VIDEO PODCAST: John Dante Prevedini leads a discussion about Youth Involvement in Classical Music - this specially extended illustrated feature includes contributions from Christopher Morley, Gerald Fenech, Halida Dinova, Patricia Spencer and Roderic Dunnett.
DISCUSSION: Defining Our Field - what is 'classical music' to us, why are we involved and what can we learn from our differences? Read John Dante Prevedini's essay, watch the panel discussion and make your own comments.
The legendary composition teacher and composer Heino Eller (who was born in Tartu on 7 March 1887 and lived until 16 June 1970) was one of the first Estonian symphonists and made good use of Estonian folk tunes.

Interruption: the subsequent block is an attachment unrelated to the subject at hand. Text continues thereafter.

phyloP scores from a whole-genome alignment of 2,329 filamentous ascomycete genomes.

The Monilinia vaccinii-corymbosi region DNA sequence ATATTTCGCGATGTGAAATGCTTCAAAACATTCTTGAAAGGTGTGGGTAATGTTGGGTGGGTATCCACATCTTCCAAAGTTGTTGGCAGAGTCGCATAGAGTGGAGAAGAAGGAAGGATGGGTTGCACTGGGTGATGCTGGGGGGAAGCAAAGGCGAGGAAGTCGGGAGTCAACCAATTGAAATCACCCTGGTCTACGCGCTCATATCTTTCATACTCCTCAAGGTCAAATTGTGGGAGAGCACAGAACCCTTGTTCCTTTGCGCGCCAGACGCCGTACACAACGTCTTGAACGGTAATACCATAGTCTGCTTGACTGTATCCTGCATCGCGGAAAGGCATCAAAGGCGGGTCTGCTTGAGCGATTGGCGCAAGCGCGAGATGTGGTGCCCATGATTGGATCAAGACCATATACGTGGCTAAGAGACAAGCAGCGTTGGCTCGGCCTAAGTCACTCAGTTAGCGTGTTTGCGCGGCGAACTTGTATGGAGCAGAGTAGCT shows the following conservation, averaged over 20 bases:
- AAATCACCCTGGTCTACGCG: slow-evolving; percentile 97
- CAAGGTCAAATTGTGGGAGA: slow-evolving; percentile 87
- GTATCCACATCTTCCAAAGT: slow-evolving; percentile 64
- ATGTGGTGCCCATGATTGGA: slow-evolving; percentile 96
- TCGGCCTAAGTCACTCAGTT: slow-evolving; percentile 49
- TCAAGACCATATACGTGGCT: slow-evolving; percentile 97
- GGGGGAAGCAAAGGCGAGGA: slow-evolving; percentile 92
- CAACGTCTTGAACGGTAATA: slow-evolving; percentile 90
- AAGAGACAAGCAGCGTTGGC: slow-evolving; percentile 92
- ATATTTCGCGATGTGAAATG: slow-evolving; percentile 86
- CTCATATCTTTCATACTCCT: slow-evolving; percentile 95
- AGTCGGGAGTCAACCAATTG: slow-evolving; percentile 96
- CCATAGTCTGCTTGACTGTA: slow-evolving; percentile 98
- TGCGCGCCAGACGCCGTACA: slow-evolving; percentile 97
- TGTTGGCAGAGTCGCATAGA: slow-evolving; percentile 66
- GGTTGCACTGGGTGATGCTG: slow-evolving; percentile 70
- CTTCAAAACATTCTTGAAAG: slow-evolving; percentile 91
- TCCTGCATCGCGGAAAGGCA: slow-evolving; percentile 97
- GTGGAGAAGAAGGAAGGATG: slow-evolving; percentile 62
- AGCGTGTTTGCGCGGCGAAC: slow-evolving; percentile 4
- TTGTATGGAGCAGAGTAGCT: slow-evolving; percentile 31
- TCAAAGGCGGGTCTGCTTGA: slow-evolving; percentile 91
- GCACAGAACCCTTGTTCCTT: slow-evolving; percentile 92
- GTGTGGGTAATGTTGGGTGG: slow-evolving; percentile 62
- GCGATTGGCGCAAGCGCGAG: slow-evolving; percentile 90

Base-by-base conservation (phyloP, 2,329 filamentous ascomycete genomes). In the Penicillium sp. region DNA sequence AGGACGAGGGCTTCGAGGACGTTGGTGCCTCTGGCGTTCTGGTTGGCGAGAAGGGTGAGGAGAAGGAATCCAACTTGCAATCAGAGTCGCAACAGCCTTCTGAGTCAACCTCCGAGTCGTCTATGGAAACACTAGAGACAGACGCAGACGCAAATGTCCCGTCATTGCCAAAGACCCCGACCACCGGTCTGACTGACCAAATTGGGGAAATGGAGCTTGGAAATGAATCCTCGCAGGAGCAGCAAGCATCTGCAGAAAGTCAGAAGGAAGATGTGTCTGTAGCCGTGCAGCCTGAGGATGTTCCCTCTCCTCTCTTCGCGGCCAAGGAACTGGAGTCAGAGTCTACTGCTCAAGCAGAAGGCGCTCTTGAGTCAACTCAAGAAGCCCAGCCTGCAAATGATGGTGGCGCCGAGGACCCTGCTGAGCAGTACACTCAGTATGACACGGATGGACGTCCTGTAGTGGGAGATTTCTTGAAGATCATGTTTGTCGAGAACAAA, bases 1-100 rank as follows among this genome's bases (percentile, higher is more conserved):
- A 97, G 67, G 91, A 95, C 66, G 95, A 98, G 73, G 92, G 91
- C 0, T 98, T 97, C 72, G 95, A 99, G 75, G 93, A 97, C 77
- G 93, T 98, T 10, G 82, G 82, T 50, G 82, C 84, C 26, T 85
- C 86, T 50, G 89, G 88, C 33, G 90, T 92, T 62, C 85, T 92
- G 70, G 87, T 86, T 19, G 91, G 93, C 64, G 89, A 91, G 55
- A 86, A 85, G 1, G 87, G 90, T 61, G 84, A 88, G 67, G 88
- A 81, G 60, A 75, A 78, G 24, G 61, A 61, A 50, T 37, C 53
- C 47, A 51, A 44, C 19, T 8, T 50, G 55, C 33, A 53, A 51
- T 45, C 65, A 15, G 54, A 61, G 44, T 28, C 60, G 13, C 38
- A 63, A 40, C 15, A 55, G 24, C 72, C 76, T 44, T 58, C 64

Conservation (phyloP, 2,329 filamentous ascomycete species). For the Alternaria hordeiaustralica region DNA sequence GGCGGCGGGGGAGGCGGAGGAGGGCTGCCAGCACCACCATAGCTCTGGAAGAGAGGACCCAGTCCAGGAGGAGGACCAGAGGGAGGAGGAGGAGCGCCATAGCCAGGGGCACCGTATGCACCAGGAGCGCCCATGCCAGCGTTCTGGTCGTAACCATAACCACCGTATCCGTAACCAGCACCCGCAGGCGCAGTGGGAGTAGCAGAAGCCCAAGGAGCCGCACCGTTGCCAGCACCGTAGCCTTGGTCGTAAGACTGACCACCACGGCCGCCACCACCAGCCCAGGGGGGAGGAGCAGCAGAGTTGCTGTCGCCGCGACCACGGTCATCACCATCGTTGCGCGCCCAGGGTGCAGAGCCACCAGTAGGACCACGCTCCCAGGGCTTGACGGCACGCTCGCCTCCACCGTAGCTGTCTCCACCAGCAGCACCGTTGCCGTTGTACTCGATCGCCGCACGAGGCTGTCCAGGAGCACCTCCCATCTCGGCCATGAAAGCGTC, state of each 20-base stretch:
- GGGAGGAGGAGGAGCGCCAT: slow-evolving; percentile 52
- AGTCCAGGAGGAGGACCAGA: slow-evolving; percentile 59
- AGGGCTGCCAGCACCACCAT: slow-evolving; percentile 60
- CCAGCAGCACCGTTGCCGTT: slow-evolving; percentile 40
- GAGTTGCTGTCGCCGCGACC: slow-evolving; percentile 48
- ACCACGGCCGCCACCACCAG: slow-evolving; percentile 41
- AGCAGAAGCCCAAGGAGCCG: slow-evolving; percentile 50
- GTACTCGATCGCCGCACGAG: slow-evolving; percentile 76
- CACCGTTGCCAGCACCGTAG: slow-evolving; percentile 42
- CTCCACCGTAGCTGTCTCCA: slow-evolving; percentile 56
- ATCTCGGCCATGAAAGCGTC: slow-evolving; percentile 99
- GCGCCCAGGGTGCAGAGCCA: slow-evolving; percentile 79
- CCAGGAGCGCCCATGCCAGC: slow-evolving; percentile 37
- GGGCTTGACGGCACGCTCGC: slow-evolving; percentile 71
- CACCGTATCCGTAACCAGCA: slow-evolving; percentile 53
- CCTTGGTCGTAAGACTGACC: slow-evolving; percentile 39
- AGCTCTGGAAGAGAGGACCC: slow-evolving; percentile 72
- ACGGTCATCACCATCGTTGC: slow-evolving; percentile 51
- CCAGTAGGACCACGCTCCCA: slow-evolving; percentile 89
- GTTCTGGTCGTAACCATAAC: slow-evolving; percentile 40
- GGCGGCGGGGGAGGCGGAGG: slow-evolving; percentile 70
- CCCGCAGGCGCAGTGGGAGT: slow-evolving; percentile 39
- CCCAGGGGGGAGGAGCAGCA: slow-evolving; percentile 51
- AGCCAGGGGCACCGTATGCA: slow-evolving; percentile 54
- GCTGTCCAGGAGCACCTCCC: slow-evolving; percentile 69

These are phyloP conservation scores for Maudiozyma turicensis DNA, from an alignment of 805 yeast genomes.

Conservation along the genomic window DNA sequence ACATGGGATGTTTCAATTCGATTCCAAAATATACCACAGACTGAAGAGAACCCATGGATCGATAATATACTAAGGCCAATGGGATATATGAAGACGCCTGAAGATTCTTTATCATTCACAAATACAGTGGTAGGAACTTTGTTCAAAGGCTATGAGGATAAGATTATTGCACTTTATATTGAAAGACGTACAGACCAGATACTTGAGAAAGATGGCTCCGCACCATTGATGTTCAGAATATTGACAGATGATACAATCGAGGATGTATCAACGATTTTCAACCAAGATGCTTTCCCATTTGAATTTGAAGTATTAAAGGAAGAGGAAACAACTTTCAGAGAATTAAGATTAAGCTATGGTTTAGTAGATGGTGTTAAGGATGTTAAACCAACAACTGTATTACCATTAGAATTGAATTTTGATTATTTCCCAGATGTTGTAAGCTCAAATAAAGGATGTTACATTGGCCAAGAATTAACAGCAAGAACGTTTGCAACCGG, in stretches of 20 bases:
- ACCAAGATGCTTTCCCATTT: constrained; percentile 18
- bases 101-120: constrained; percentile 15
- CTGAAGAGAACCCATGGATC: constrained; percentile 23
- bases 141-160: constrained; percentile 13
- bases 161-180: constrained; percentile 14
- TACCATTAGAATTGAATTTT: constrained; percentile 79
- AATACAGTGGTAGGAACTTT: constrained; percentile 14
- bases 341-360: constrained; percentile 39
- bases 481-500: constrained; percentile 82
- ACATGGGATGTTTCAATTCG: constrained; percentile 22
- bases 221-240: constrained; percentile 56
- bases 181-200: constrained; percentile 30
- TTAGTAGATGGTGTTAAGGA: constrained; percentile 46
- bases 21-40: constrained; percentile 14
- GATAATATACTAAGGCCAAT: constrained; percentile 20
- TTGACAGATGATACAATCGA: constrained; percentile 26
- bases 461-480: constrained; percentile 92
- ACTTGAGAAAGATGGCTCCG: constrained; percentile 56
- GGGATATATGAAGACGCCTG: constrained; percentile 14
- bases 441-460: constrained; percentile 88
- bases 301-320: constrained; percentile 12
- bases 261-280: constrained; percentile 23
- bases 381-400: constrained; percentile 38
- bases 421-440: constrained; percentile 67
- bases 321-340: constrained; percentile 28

He studied privately, playing in various orchestras and ensembles and as a violin soloist. He studied violin and later composition at the St Petersburg Conservatory, and was also a law student.
He formed the so-called 'Tartu school' of composers (rivalling Artur Kapp's 'Tallinn school') during his years teaching at the Tartu Higher School for Music (1920-40) and then became professor of composition at the Tallinn Conservatory, teaching there for the rest of his life.
Eller is one of the most frequently played of Estonian composers, and has been promoted by the conductor Neeme Järvi. Eller's works include the tone poems Videvik ('Twilight', 1917) and Koit ('Dawn', 1918) and an Elegia for Harp and Strings, but he also taught some important figures on the Estonian music scene, including Arvo Pärt, Lepo Sumera and Eduard Tubin, allowing each to develop an original style.